South of the border, shareholder activism has become a major growth industry. Here in Canada, company battles with shareholders critical of performance and motivated to bring changes to the board and company strategy may soon follow suit, argued Fred Pletcher in his keynote address at the CIM Convention Closing Lunch.
"There is less low hanging fruit in the United States and so they will look to Europe and their friendly neighbour to the north," said Pletcher who is an advisor to Taseko Mines in its ongoing proxy battle with the U.S. firm Raging River Capital.
Pletcher noted that good corporate governance will be the best defence against such battles, but also suggested that an uptick in proxy battles that target board members may make board appointments less attractive to qualified candidates who just do not want the aggravation.
In the turmoil at Taseko, Raging River is pushing to replace directors at the company to begin to turn around the sagging share price. According to Pletcher, the stated aims of activist shareholders and their actual strategy can be vastly different, which he argued is the case with Raging River whose financial stake in Taseko's bonds is more significant than in the company's shares. Shareholders have until May 6th to vote on whose side they are ready to support.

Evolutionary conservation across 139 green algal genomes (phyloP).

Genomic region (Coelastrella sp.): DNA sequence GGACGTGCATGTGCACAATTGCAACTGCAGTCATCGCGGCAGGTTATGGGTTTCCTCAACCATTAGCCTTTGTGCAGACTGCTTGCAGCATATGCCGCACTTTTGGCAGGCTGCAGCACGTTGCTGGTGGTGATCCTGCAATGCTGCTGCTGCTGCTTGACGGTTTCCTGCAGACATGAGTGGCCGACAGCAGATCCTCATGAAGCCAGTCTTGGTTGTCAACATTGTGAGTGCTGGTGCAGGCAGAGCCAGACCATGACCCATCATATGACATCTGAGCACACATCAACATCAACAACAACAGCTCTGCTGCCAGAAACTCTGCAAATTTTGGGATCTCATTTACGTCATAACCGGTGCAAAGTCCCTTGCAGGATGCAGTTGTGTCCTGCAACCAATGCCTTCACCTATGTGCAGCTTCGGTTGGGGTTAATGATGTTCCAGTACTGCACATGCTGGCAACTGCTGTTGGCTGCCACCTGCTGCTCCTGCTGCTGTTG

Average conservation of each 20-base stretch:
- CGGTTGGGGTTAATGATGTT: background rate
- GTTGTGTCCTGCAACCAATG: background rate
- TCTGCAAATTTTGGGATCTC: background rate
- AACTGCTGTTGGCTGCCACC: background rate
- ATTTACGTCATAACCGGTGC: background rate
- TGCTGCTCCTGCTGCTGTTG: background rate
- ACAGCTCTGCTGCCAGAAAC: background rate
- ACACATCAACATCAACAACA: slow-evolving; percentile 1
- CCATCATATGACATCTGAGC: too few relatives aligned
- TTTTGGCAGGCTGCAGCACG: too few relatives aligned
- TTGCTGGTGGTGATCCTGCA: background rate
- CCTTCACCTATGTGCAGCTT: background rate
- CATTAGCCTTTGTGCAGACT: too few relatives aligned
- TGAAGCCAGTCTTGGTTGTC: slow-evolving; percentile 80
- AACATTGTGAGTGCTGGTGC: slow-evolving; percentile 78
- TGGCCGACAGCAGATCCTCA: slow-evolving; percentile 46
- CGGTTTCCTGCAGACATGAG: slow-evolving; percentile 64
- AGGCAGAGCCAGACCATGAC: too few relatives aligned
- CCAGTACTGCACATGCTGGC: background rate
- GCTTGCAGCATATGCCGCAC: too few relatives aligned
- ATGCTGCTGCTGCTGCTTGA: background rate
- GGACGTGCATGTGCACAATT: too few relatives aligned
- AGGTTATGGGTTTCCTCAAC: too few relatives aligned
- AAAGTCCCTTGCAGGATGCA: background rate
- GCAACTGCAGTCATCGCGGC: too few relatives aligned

Whatever the result, the fight, which began in January, has already exacted a major toll on the company in both time and finances.
So how do companies protect themselves from a similar fate?
Communication is key, according to Pletcher. "Spend as much time talking strategy as you do risk," he said. Management must make its long-term vision for the company clear and companies need to be upfront about where the money is being spent, how directors are compensated and how that compensation is connected to the broader strategy. He urged investor days be held regularly and include the attendance of independent board members. Institutional investors, he said, will appreciate their presence.
Prevention also requires policing, added Pletcher. "Check who is attending your quarterly conference calls." And, he noted, activist investors gather in conference rooms just like the one he was speaking in to share notes and to discuss strategies and potential targets.
Opinions diverge on whether shareholder activism adds value to a company, but Pletcher noted that the returns of S&P 500 companies which have weathered shareholder activism do, after ten years, outperform those which have not. "This makes sense," said Pletcher, "because the company survived a near-death experience they don't wish to repeat."